Laticia Singleton is standing in her living room, directing her nephew and two oldest sons as they pack and move the contents of the apartment: sneakers, a laundry basket brimming with clothes, a leaky air-conditioner.

In less than an hour, they’re supposed to be out.

Singleton isn’t exactly attached to this apartment, which sits at the rear of three units on Liberty Street. Some of its windows have been broken since her mother lived here about six years ago. Bullet holes, left by some calamity before she moved in, pock the front door and her bedroom wall. But at least it’s a place she and her four sons can call home.

“I really don’t have feelings about it because I don’t have time,” she says, dabbing her eyes with a white washcloth.

On June 8, a magistrate ordered Singleton removed from the apartment. On July 6, she came home to find it padlocked. From outside the door, she could see a bright orange notice leaning against the window above her kitchen sink, saying she had seven days to vacate the property. She had two outfits and her pocketbook with her.

The Singletons’ story is not uncommon. According to the Administrative Office of the Courts, one eviction case was filed for every twenty-eight Durham County residents in the 2015–16 fiscal year, an average of 887 filings per month and the highest rate among North Carolina’s ten largest counties.

While a landlord has the right to evict a tenant for breaking the terms of a lease, criminal activity, or overstaying a lease, most caseslike the Singletons’come down to money.

“Both Raleigh and Durham are really popular areas for growth, and with growth, people see opportunities to increase prices,” says Jesse McCoy, a supervising attorney with Duke Law School’s Civil Justice Clinic. “As more development comes to the area, it’s an issue that needs to be addressed.”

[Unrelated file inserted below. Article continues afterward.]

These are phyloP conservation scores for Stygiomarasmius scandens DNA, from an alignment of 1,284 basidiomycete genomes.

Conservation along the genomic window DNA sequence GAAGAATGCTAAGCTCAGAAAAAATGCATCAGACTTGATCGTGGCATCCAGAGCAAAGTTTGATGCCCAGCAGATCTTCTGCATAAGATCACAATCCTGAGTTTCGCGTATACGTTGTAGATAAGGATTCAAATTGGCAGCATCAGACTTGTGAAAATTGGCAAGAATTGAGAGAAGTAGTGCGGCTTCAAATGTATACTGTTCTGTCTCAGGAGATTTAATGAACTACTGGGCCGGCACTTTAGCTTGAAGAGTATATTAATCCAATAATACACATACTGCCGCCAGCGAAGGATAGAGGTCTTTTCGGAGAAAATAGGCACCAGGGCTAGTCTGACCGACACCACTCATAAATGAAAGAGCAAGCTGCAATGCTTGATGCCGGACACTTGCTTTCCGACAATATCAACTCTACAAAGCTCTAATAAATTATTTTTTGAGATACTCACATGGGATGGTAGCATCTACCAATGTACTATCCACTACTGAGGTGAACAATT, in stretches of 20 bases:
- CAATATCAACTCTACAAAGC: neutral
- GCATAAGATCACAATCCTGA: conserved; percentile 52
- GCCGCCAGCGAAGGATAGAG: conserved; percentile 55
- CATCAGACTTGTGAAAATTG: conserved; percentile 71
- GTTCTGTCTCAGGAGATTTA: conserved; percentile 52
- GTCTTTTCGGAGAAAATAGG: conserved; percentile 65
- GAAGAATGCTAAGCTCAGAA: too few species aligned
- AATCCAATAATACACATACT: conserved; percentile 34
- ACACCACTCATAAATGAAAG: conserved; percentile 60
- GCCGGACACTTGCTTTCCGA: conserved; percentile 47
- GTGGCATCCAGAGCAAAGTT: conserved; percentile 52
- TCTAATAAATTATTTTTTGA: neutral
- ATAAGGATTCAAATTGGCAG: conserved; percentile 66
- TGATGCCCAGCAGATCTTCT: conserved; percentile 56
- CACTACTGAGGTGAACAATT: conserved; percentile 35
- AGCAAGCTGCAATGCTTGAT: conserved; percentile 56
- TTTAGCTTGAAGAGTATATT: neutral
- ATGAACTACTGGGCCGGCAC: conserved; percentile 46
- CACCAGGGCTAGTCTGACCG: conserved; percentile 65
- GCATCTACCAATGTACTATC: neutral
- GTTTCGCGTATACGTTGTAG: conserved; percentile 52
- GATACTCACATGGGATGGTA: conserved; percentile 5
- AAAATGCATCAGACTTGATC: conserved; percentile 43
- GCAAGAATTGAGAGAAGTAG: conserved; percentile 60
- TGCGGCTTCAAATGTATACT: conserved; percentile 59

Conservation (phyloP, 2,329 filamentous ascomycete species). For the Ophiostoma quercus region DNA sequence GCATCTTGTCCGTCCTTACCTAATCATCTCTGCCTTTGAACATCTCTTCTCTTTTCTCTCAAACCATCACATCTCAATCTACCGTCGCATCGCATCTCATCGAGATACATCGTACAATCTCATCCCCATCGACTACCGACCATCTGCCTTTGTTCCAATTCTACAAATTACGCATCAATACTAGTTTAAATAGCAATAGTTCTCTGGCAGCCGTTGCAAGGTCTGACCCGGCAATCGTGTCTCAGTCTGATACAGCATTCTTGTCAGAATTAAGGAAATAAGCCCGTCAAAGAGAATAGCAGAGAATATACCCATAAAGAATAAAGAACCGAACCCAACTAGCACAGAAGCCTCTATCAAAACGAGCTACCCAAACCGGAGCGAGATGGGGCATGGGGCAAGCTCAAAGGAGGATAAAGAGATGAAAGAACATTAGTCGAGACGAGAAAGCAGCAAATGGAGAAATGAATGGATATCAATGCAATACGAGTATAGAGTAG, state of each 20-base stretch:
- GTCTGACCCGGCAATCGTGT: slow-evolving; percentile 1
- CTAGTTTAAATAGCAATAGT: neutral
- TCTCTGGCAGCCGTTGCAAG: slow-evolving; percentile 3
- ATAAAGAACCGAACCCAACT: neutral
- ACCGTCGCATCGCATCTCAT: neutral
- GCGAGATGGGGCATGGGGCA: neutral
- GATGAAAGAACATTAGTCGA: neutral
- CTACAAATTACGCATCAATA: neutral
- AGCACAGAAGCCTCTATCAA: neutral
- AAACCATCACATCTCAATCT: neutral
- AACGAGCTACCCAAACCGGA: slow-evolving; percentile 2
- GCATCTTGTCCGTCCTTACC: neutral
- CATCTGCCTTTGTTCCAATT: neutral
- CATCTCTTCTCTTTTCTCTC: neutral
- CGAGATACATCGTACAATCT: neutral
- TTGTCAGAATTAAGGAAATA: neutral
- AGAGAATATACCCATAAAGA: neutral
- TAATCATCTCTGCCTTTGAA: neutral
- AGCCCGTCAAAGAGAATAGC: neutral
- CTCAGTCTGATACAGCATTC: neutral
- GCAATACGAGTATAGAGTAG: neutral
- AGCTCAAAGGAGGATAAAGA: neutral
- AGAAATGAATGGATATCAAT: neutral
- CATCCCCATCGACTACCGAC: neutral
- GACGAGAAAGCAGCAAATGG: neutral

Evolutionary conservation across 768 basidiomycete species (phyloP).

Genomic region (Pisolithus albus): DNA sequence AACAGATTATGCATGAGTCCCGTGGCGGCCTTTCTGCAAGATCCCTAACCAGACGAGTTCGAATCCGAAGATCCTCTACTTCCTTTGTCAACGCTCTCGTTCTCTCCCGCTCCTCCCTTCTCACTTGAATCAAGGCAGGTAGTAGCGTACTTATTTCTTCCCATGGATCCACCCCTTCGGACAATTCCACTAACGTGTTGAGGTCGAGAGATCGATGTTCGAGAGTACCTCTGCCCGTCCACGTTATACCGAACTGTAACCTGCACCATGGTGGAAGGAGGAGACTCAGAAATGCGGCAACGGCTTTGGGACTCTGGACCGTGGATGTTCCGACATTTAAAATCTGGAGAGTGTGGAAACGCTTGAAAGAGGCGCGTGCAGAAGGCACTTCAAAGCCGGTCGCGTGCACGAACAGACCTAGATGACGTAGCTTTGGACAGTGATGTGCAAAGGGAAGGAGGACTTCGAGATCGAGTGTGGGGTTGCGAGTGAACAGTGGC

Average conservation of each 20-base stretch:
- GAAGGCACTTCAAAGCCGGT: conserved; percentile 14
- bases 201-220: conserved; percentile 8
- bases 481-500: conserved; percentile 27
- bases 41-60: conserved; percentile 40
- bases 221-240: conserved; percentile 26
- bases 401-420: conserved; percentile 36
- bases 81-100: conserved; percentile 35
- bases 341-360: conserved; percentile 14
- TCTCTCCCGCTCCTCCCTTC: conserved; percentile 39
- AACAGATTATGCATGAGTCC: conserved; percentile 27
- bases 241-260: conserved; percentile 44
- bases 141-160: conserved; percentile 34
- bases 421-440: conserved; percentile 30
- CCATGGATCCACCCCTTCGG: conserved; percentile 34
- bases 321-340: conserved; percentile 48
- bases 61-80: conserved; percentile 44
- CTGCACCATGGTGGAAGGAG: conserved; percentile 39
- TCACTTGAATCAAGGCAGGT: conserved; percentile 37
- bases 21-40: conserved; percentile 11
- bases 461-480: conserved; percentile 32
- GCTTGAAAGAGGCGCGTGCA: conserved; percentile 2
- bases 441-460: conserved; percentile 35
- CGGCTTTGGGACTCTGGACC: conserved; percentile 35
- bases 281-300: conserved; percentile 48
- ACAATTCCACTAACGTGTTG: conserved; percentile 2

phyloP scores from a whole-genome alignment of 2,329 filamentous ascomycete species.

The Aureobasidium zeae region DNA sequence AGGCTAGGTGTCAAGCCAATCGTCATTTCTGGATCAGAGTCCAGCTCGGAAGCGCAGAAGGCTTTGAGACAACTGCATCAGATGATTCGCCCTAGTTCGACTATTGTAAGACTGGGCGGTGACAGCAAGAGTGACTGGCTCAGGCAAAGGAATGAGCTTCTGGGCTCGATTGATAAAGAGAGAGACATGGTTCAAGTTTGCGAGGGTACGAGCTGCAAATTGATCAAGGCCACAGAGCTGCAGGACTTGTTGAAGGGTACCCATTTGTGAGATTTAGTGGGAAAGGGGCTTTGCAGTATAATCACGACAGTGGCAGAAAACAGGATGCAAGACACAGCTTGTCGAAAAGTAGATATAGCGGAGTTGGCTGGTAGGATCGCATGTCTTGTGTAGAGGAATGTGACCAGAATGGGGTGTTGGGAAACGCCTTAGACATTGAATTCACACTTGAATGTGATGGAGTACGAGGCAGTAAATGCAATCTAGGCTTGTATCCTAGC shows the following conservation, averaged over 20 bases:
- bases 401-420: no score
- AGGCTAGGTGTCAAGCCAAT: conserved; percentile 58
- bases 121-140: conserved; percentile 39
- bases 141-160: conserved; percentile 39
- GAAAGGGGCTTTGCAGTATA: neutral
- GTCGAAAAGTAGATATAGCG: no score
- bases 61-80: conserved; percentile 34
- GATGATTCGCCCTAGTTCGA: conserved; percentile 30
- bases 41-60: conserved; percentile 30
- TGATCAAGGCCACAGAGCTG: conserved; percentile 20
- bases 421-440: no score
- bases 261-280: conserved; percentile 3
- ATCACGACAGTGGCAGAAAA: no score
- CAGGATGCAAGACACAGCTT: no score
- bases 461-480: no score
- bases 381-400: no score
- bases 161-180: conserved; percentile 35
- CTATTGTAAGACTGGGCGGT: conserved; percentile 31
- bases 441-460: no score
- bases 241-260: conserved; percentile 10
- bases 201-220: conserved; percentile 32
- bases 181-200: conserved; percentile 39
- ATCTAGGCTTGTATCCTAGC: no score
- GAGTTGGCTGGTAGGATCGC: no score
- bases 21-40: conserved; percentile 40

The Civil Justice Clinic is helping to launch an eviction diversion program with Legal Aid of North Carolina and the Durham County Department of Social Services. Modeled after a program in Michigan, this is a first-of-its-kind effort in North Carolina that aims to provide those facing eviction with the resources they need to stay in their homes and keep an eviction judgment off their rental histories.

The issue cuts right to the heart of two of Durham’s goals: providing affordable housing and eliminating homelessness. For those most vulnerable to rising rents and gentrification, eviction creates a cycle of debt, poor credit, and instability.

Other counties saw more eviction filings, but they were spread out among larger populations. Wake County had about five thousand more eviction filings than Durham’s 10,646 in fiscal year 2015, but it has more than triple the population. Mecklenburg County saw the most filings that year, 28,471 cases among one million residents.

How many of those cases actually end with someone leaving his or her home is hard to measure. The numbers include cases that may later be dismissed, and, as in the case of the Singletons, multiple filings can be made against one tenant. But the total doesn’t include tenants who move out as soon as they get a late rent notice, in order to avoid an eviction judgment, or illegal evictions, in which a landlord forces a tenant out without going through the court process. Matthew Desmond, a sociologist who undertook one of the most comprehensive studies on eviction in the U.S., found that formal evictions made up just 24 percent of the cases his team reviewed during two years in Milwaukee.

The national picture isn’t much clearer. Evictions aren’t tracked at the national level, although the U.S. Census Bureau and the U.S. Department of Housing and Urban Development planned to begin doing so this year. Using eviction records from nineteen states to project national figures, realty group Redfin estimated that 2.7 million Americans faced eviction in 2015.